Very well, it is all clear. But in their book, Fortini and Ramazzini also explain another point: not all waste is recyclable. So the “zero waste” goal can only be a goal, something to aim at in an ideal world, but a utopia nonetheless. “We must be realistic” Fortini affirms, “even in small cities with very advanced recovery and separate collection programmes fully embraced by citizens, achieving 70% waste recycling is to be considered a great success. 30% of waste cannot be recycled.” Moreover, one thing is a small city – such as the famous Capannori by Rossano Ercolini, where there is a strong social control – and quite another a big metropolis like Rome. “Since the beginning of the year we have issued 5,000 fines for wrong waste management” AMA CEO says, “of which 3,500 for cars parked in front of rubbish containers that blocked night-shift dustcarts from emptying them. In Rome we empty 70,000 rubbish containers every day. Sometimes we are unable to empty 1% of the total: 700 rubbish containers are not emptied, mainly due to parked cars. They pose a serious problem for the city’s decorum, a problem that overshadows the fact that 69,700 have been emptied anyhow.”

“We are still faced with the problem that 30% of waste” Fortini asserts, “can’t be recycled. We are talking about bricks, stones, cigarette butts, alloy metals, nappies and all kinds of heterogeneous plastic, the so-called polylaminate packaging. There are 400 different plastic families, but in reality, only 3 can be recycled: PET (plastic bottles), HDPE (High-density polyethylene, plastic used for example for washing liquids) and some lighter polymers used for carrier bags. The rest is a problem: sometimes a simple child’s toy contains 30 different types of plastic, some are recyclable but they present high costs, limited uses, poor quality and durability and they can be barely sold on the market” (but to be fair, it must be said that there are examples, such as that of Revet, proving that these limits can be expanded and the recycling rates of this plastic mix increased, Author’s note). “A lot of energy is required to transform them, so the solution is to burn them recovering the energy they contain. Other things can only end up in a landfill.” More landfills? But what percentage of waste will end up in a landfill? “In Germany, less than 3% of waste ends up in a landfill. In Sweden even less and in Switzerland only 1%. Normally, 70% of waste can be recycled. 20-25% can be burnt obtaining energy and heat. What is left, including ashes produced by the incineration process, can go to landfills.”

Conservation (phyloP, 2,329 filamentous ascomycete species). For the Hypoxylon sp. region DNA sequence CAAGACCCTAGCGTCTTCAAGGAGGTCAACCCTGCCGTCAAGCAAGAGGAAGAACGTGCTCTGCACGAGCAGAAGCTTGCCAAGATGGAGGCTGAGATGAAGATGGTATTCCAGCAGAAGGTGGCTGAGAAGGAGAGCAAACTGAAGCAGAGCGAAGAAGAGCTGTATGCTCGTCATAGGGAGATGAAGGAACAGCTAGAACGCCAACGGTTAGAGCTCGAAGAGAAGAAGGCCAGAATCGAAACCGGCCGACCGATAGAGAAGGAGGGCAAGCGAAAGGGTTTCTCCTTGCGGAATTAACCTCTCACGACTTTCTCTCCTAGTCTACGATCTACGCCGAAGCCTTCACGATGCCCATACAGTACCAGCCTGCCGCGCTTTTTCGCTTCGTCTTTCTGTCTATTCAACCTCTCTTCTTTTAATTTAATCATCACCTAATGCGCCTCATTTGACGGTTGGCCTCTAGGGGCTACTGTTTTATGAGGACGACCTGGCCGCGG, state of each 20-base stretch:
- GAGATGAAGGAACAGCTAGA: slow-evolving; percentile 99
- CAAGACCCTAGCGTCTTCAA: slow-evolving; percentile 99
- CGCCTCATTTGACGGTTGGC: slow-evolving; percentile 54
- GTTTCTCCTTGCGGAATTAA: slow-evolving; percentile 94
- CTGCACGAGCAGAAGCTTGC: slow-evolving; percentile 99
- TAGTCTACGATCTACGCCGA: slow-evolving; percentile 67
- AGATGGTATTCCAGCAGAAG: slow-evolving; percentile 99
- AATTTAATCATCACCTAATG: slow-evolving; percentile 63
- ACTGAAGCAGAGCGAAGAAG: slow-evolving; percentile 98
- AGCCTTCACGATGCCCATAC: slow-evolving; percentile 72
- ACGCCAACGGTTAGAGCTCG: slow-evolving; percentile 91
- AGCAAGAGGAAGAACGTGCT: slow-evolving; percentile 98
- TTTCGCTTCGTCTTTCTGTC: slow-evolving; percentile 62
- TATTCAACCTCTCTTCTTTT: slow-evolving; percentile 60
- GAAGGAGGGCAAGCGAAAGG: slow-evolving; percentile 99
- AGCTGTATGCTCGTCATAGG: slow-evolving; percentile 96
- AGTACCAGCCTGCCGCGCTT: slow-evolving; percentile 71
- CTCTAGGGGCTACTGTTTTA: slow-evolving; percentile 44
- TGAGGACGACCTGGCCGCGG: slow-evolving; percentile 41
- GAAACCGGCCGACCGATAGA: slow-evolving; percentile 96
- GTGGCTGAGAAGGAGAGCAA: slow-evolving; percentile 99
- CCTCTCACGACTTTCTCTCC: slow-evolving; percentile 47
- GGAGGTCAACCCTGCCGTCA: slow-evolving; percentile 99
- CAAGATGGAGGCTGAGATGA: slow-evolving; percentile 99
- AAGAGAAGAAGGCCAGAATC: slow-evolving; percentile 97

We got there in the end: incinerators (or waste-to-energy facilities) and landfills. Unpopular and not very nice solutions. “Clearly, incinerators are not perfect machines, and as such they generate emissions and pollution” Fortini continues, “we know that much, we also know that citizens’ hostility is not due to paranoia but it has deeper roots. Unfortunately, Italy is a country that has experienced environmental degradation, where nasty things have happened. Lies and corruption of and opposition to those in charge of supervising. There have been several incidents, including Farmoplant, Seveso and Ilva in Taranto... citizens’ diffidence towards this sector’s behaviour is justified.” 

In the past, the solution was simple because environment and health protection was not paramount. Huge landfills, even on riverbanks, burning waste generating enormous amounts of waste and fumes. But now, can incinerators be reintroduced? “Look, we have very advanced filtering systems, I wish cement factories and refineries had something similar. In fact, the pollutant particles emitted do not pose a significant risk to human or environmental health. Having said that, these machines are still necessary and sufficiently safe. Zero pollution would be better, but what they do at the moment is sustainable. In comparison, landfills pollute much more, starting from methane release, a powerful greenhouse gas.”

In theory, after 30 years a landfill becomes inert, this means that it can be planted with trees and gardens, but leachate caused by rainwater still needs to be collected. So, incinerators are preferable to landfills. In Italy, there are 53 of them, rather old and with limited capacity, while Germany boasts 100 of them, even more powerful. Fortini suggests renewing Italy’s “fleet”, closing down the older small ones. An idea not popular with everyone but a solution that the Capital’s biggest waste management utility intends to adopt in order to get Rome out of this emergency.